Guatemala, famine, and Savimbi

The article ``Guatemala's Highland Indians'' [Feb. 5] was valuable in helping inform US citizens of how Guatemalan Indians have suffered. Unfortunately, mention was not made of the estimated 100,000 orphans in Guatemala and the 6,000 to 7,000 of these in the Quiche Department. The US administration should not be seeking funds for the police and military who have created these children's suffering.

Previous aid administered by US or Guatemalan government agencies has also been used to control and oppress Guatemalans. For example, drinkable water was provided only for people who left their native villages and moved into militarily controlled ``model villages.'' Food assistance was tied to participation in civil defense patrols.

Because of such abuses, aid to Guatemala should be administered by international humanitarian agencies such as UNICEF. This will help ensure that aid actually reaches the people. Tom Clark Greensboro, N.C.

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Once again we are confronted with the complexities of ending hunger in cultures we don't take the time to understand [``Famine: major progress, but crisis remains,'' Dec. 26]. With our money and technology, the possibility exists to wipe out death by starvation and disease.

But how do we intervene in Ethiopia's political struggle, for example, or work within Kenya's contraceptive superstitions? Our success will be measured in terms of patience, courage, and the determination to care for the planet as an investment in our future. Collin Loewen Houston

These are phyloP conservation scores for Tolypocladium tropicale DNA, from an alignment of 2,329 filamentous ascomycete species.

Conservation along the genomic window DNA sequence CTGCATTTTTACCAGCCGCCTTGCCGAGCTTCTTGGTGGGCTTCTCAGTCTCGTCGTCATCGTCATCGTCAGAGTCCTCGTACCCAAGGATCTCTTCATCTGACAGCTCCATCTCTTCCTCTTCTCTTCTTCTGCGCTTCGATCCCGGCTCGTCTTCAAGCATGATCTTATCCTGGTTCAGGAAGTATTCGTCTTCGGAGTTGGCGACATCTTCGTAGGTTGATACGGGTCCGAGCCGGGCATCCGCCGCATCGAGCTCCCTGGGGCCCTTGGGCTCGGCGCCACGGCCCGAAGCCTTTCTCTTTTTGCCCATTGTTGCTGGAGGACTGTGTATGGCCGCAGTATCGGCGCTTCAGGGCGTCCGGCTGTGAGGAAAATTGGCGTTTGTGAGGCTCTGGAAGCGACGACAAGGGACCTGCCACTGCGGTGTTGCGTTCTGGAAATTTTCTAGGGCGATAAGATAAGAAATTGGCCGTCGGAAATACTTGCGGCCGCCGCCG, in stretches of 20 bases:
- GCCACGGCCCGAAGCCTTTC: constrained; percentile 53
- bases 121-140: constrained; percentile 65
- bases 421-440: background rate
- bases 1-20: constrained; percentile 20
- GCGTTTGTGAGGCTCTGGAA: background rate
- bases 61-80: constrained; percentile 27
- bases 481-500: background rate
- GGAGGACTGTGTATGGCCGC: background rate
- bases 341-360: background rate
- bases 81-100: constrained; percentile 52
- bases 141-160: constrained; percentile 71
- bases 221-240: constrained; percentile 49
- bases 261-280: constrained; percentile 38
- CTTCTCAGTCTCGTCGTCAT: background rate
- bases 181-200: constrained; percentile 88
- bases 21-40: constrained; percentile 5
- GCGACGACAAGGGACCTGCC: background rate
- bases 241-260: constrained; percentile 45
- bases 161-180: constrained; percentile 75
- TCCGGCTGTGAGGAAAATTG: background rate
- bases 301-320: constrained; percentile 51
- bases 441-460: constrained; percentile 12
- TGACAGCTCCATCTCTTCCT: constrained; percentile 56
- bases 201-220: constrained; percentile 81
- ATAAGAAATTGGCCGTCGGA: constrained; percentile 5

I take strong exception to your editorial ``Don't invest in Savimbi'' [Jan. 31]. Is it your contention that since Russia is more willing to supply weapons and aid to its surrogates, we should allow such conquests to continue and grow?

The US has an excellent opportunity with minimal costs to aid freedom fighters such as UNITA and the ``contras'' in Nicaragua, Afghanistan, and Cambodia, and to make Russia's conquests and expansion very costly indeed!

I get weary of the contention that aid to such worthy liberation movements only means more Russian and Cuban aid, and would be non-beneficial to our interests. Russia and its surrogates do have limited resources, and if the price of expansion of their influence is increased, they will have to respond. Morton E. Nager Spanish Fort, Ala.

Letters are welcome. Only a selection can be published, subject to condensation, and none acknowledged. Please address to ``readers write.''

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